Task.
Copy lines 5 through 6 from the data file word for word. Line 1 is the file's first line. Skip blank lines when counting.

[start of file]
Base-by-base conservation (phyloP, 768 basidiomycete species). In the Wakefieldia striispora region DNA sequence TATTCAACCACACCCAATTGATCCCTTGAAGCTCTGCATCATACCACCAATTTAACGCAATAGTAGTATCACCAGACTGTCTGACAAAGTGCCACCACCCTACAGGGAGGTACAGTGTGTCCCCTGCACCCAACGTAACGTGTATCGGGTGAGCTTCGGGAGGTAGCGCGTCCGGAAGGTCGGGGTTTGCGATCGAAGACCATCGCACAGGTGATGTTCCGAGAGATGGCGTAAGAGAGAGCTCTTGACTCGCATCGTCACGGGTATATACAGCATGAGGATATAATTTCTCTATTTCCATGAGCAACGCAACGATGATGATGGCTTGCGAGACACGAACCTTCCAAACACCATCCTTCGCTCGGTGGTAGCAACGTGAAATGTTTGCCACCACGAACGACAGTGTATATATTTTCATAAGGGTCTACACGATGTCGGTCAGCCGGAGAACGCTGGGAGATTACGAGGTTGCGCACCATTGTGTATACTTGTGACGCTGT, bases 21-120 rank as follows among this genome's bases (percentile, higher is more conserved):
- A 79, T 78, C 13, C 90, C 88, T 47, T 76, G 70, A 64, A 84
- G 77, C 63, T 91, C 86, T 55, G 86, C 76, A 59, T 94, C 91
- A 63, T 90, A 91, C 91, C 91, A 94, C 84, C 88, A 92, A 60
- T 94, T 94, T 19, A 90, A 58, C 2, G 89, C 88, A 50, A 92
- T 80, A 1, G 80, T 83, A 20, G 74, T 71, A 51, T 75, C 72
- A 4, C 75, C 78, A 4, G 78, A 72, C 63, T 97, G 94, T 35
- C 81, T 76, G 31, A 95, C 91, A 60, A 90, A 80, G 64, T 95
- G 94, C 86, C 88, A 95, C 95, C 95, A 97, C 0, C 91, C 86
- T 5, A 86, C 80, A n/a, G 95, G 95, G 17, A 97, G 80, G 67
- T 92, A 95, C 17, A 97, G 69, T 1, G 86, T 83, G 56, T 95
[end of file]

- T 94, T 94, T 19, A 90, A 58, C 2, G 89, C 88, A 50, A 92
- T 80, A 1, G 80, T 83, A 20, G 74, T 71, A 51, T 75, C 72